Wilson's wife Hilda Mary Pemberton was a decorative designer, painter and etcher in her own right. She was educated at Goldsmith’s College in London and as a student received silver and bronze medals from the Royal College of Art in recognition of her talents. She was a skilful and prolific artist who attracted a wide audience of admirers. Her favourite method of expression was “dry point” a form of etching. She exhibited in the Royal Academy between 1897 and 1940 on 10 occasions as well as the Royal Cambrian Academy, Royal Scottish Academy and the Society of Women Artists. Wide public recognition resulted in her election as an Associate of the Royal Cambrian Society and the Society of Women Artists in 1922.
She visited Cape Town in South Africa during 1931/32. The “Cape Times” noted that her works, inspired by the beauty that is the Cape were to be exhibited at the Royal Academy in 1931. Her last known works are dated 1955.
The subject of her art was diverse: scenic and vernacular architecture of the United Kingdom, Capetown and environs; portraits, in which indigenous South African people were to feature; flowers, bookplates, stained glass and tapestry works for the British market. Her work was always executed to the highest standards and persistently attracted a substantial clientele. There is today a strong collector's market for the work of Hilda Pemberton, especially her South African work.
Above: "Micklegate Bar, York" an etching by Hilda Mary Pemberton.
In 1909, Hilda illustrated a children's book by Harvey Gaskell called "O'Kissme San" (about a Japanese doll). All of the black and white pictures in 'O'Kissme San' are done by Hilda Pemberton. The entire book (5.8MB PDF file) and all of Hilda's illustrations are viewable online here.
Above: Another of Hilda Mary Pemberton's etchings "The Cottage Garden". This was sent to one of Eli Wilson's sisters - Hilda Garrett-Frost as a Christmas present in 1925. I am grateful to her grandson Stephen Garrett-Frost for a copy of this picture.
Above: The Sentinels by Hilda Mary Pemberton, this copy kindly sent to me by Jill Thurston.
Above: Hilda Mary Pemberton circa 1920.
Obituary of Eli Marsden Wilson
The son of Ossett textile worker who became famous in the world of art, Mr. Eli Marsden Wilson, died at his home 9, Faraday Road, Acton, London, on Saturday, aged 88.
Son of Mr. Alfred Wilson, who was the foreman manager at Mark Oldroyd's mill, Dewsbury, Mr. Wilson went to seek fame and fortune in London during his early manhood and became a professional artist specialising in etchings and earning considerable repute.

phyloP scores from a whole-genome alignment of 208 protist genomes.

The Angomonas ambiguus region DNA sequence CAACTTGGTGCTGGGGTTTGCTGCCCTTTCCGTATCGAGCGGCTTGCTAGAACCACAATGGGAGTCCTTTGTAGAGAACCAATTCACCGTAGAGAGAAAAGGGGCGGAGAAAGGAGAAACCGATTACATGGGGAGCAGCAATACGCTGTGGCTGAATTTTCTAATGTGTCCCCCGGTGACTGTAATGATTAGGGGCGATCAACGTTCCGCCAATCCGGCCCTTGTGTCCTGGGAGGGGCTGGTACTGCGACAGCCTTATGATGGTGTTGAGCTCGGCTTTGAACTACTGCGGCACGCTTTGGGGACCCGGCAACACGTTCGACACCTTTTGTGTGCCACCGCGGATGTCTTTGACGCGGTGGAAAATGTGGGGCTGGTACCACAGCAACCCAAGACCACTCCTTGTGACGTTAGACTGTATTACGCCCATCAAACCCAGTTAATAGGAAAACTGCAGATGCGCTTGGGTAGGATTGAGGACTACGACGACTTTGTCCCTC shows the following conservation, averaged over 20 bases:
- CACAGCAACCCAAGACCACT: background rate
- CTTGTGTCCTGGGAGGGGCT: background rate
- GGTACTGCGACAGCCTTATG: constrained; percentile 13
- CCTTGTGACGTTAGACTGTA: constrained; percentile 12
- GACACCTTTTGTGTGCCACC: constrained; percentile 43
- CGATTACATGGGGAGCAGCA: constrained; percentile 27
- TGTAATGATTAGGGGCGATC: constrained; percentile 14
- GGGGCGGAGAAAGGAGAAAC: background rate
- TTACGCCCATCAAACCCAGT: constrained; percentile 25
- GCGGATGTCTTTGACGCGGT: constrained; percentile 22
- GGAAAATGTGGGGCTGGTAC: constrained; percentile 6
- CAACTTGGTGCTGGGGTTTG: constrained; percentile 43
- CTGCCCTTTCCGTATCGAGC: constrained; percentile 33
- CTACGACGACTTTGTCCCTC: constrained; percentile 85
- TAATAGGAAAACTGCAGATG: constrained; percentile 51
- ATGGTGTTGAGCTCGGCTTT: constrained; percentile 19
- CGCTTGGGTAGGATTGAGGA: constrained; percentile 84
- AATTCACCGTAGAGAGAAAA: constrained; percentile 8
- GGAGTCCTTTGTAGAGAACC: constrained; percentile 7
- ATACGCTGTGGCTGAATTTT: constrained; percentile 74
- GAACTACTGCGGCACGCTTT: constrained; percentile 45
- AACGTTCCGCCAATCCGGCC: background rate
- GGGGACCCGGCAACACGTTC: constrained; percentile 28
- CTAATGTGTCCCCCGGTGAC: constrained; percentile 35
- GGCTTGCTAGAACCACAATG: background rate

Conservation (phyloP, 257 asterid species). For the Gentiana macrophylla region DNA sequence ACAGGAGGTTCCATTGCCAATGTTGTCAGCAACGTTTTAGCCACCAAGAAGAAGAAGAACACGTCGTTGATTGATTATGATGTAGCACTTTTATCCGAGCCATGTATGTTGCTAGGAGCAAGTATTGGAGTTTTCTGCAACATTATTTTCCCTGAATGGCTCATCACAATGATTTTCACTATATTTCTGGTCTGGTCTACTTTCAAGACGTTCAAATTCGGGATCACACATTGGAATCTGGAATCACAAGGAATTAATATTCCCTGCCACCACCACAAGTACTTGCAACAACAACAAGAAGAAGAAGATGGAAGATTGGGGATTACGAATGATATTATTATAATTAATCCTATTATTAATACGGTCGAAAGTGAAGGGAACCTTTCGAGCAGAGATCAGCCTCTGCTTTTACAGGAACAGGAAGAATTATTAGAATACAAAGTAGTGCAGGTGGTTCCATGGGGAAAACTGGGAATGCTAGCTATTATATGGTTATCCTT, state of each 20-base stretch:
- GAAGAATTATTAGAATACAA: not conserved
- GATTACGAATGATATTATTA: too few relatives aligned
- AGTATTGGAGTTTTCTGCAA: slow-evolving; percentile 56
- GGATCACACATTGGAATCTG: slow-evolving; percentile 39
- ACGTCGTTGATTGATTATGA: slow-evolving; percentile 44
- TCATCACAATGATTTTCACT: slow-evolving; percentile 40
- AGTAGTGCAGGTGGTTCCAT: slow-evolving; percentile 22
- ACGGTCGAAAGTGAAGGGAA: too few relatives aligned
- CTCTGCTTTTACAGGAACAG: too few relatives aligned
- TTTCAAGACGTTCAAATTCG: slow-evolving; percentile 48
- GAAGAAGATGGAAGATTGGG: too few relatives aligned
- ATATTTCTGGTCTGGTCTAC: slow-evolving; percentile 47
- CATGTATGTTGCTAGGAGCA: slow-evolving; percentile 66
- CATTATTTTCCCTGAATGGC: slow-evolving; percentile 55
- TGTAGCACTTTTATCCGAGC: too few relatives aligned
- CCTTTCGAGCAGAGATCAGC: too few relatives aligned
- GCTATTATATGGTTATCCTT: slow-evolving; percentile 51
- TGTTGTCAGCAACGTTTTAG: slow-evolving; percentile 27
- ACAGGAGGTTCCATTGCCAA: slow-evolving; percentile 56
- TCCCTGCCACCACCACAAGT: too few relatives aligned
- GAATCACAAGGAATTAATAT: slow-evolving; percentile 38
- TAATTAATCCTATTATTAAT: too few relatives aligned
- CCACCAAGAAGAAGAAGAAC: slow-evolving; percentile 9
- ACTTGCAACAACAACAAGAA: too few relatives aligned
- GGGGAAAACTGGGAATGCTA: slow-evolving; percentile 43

He became an Associate of the Royal Society of Painters - Etchers and Engravers, and exhibited on many occasions in the Royal Academy and at international exhibitions. He executed many important works, one of which, a frieze depicting prehistoric England is in the Geological Museum at South Kensington.
One of his proudest achievements was a tiny etching, the size of a postage stamp, which he was specially invited to make for the late Queen Mary's Doll's House.
His wife, by whom he was predeceased about eight years ago, was an artist in water colours and had many of her works exhibited in art galleries throughout Britain. They celebrated their golden wedding in 1955.
One of Mr. Wilson's etchings that was exhibited by the Royal Academy, and which became famous, depicted Ossett Market Place 60 years ago with gas flares on the stalls and the women wearing shawls. A more recent commission was a number of scenes in Lundy Island, carried out at the request of the owner.
In the exhibition of the Royal Society of Painter - Etchers and Engravers held in London in 1933, Mr. Wilson had an etching of West Wells, Ossett with a pair of aproned housewives gossiping on the doorsteps.
One or two of his pictures are in Wakefield Museum, and in the recent exhibition of local art at Ossett Town Hall, a couple of his works were entered by his nephew, Mr. Edward Wilson Clay of Ossett, whom he had frequently visited in recent years.
Mr. and Mrs. Wilson had no children. Mr. Wilson was an elder in the Quaker movement. He was cremated yesterday at Mortlake, London.
'Ossett Observer' dated 20th November 1965.